Abstract: Interpolation-based technique provides a powerful mechanism for local and modular reasoning of programs, thereby improving scalability of various verification techniques, e.g., theorem proving, model checking and abstract interpretation, to name just a few. The underlying synthesis problem over nonlinear arithmetic, however, remains challenging and existing methods have limitations on the form of formulae to be interpolated. In this talk, we present our efforts over the recent years in synthesizing nonlinear Craig interpolants, with highlights on a counterexample-guided learning method, named NIL, as a unified framework tackling the interpolation problem for the general quantifier-free theory of nonlinear arithmetic, possibly involving transcendental functions. We show the soundness of NIL and propose sufficient conditions under which NIL is guaranteed to converge and to be complete. The applicability and effectiveness of our technique are demonstrated experimentally on a collection of representative benchmarks from the literature, where in particular, NIL suffices to address more interpolation tasks, including those with perturbations in parameters, and in many cases synthesizes simpler interpolants compared with existing approaches.

Bio.: Mingshuai Chen ( will join, as a postdoctoral researcher, the Chair for Software Modeling and Verification, Department of Computer Science, RWTH Aachen University, Aachen, Germany. He received the Ph.D. degree in computer science from the Institute of Software, Chinese Academy of Sciences, Beijing, China in 2019, and B.Sc. in computer science from the School of Computer Science and Technology, Jilin University, Changchun, China in 2013. His main research interests include modelling, verification and synthesis of hybrid systems, program reasoning, and time-delayed systems. He was the awardee of the Distinguished Paper Award at ATVA 2018 and the CAS-President Special Award in 2019.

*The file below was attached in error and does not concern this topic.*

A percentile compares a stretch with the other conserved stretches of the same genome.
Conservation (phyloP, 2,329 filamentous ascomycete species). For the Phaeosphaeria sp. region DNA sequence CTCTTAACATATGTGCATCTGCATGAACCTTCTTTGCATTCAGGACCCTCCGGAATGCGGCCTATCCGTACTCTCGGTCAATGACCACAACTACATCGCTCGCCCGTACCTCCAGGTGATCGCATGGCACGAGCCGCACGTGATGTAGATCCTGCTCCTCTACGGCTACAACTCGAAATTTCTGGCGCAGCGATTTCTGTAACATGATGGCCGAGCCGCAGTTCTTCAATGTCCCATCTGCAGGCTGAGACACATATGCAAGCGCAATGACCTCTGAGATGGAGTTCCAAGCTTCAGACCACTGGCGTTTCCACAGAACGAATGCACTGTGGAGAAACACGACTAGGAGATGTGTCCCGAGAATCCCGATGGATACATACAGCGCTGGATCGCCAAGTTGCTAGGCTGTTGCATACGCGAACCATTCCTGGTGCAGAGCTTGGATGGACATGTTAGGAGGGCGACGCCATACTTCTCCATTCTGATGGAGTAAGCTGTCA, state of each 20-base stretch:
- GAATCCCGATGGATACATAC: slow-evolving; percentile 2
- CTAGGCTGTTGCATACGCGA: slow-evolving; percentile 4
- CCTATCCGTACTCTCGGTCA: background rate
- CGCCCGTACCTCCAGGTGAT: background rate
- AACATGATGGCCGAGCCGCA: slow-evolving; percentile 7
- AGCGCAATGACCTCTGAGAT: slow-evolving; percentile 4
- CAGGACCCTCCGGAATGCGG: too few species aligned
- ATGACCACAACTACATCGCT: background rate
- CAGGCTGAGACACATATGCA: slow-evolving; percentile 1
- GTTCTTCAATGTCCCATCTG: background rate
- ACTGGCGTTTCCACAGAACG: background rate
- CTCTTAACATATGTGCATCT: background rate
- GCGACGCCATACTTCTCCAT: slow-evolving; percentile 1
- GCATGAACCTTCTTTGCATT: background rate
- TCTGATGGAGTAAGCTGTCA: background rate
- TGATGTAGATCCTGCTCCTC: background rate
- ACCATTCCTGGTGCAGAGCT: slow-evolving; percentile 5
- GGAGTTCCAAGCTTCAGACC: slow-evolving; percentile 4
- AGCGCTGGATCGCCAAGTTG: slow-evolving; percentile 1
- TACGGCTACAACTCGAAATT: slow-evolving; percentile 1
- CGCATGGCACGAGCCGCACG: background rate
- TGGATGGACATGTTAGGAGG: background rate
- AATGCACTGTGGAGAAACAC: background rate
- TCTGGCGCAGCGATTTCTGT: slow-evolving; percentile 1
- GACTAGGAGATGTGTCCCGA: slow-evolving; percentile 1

Talk 3: Composing Optimization Techniques for Vertex-Centric Graph Processing via Communication Channels

Speaker: Yongzhe Zhang (SOKENDAI, National Institute of Informatics)

Abstract: Pregels vertex-centric model allows us to implement many interesting graph algorithms, where optimization plays an important role in making it practically useful. Although many optimizations have been developed for dealing with different performance issues, it is hard to compose them together to optimize complex algorithms, where we have to deal with multiple performance issues at the same time.

To address this problem, we propose a new approach to composing optimizations, by making use of the channel interface, as a replacement of Pregels message passing and aggregator mechanism, which can better structure the communication in Pregel algorithms. We demonstrate that this system is convenient to optimize a Pregel program by simply using a proper channel from the channel library or composing them to deal with multiple performance issues. By adopting the channel interface, this system achieves an all-around performance gain for various graph algorithms. In particular, the composition of different optimizations makes the S-V algorithm 3.39x faster than the current best implementation.

Bio: Yongzhe Zhang is a fifth-year Ph.D. student at the Department of Informatics at SOKENDAI (The Graduate University for Advanced Studies). His research interest is in parallel and distributed computing, large-scale graph processing domain-specific languages and graph algorithms.